1. Bypassing Burnout
2. Heightened Sensitivity
3. Dissolving Tomorrow’s Troubles
Silence brings our awareness back to the present—where concrete happiness is experienced. Watts makes the distinction between our basic and ingenious consciousness; the latter makes predictions based on our memories, which seem so real to the mind that we’re caught in a hypothetical abstraction. It plans out our lives with an abstract happiness, but an abstract happiness is a very real disappointment.
The future falls short of what the present can deliver. Silence and solitude pulls us out and immerses us back in the present.
4. Improves Memory
Evolutionists explain that being in nature sparks our spatial memory as it did when our ancestors went hunting—remembering where the food and predators were was essential for survival. Taking a walk alone gives the brain uninterrupted focus and helps with memory consolidation.
5. Strengthens Intention & Action
Intentional silence puts us in a state of mental reflection and disengages our intellectual mind. At that point McGonigal says to ask yourself three questions:
- If anything were possible, what would I welcome or create in my life?
- When I’m feeling most courageous and inspired, what do I want to offer the world?
- When I’m honest about how I suffer, what do I want to make peace with?
6. Increases Self-Awareness
The visceral reaction of cussing at a loved one or over-disciplining our children often comes with regret. It happens when we’re completely governed by actions, and absent of reasonable thought.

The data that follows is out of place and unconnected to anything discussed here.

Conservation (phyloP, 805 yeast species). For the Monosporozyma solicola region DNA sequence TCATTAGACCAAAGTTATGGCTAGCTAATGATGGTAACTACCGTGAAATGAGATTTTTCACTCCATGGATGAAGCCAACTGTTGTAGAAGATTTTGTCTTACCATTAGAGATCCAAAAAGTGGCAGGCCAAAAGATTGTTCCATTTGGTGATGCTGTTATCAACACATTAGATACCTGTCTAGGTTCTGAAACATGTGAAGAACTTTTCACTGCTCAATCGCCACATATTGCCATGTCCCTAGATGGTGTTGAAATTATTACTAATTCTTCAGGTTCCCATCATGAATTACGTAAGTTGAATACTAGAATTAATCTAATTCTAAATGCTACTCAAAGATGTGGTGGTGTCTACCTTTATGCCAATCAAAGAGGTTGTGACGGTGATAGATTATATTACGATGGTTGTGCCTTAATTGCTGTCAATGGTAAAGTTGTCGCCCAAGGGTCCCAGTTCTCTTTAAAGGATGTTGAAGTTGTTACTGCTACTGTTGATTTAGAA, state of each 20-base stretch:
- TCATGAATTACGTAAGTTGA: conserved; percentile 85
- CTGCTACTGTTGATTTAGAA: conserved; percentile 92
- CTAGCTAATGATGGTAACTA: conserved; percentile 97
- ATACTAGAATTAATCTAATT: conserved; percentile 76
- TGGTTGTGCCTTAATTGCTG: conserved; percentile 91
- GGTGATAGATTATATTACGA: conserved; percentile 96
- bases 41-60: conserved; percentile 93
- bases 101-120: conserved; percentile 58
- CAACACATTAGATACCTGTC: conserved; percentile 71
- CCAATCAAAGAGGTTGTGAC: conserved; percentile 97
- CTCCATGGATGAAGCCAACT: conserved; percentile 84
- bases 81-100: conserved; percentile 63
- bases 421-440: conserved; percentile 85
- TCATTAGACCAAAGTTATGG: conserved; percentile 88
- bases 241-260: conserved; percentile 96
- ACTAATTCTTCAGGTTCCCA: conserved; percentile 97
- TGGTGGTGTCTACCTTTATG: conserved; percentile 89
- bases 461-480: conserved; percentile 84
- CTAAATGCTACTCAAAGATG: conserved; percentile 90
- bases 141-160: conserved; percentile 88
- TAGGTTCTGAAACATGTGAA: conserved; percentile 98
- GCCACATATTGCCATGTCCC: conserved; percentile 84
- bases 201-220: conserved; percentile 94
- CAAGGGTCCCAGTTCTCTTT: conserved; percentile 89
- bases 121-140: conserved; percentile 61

Practice becoming an observer of your thoughts. The human will is strengthened whenever we choose not to respond to every actionable thought.
7. Grow Your Brain
8. “A-Ha” Moments
What’s typically seen as useless daydreaming is now being seen as an essential experience. Professor Jonathan Schooler from UC Santa Barbara says, “Daydreaming and boredom seem to be a source for incubation and creative discovery in the brain.”
9. Mastering Discomfort
10. Emotional Cleansing
Strategies to release emotional turbulence include sitting in silence and thinking in detail about what triggered the negative emotion. The key is to do so as an observer—stepping outside of yourself as if you’re reporting for a newspaper. It’s a visualization technique used by psychotherapists to detach a person from their emotions, which allows you to process an experience objectively and rationally.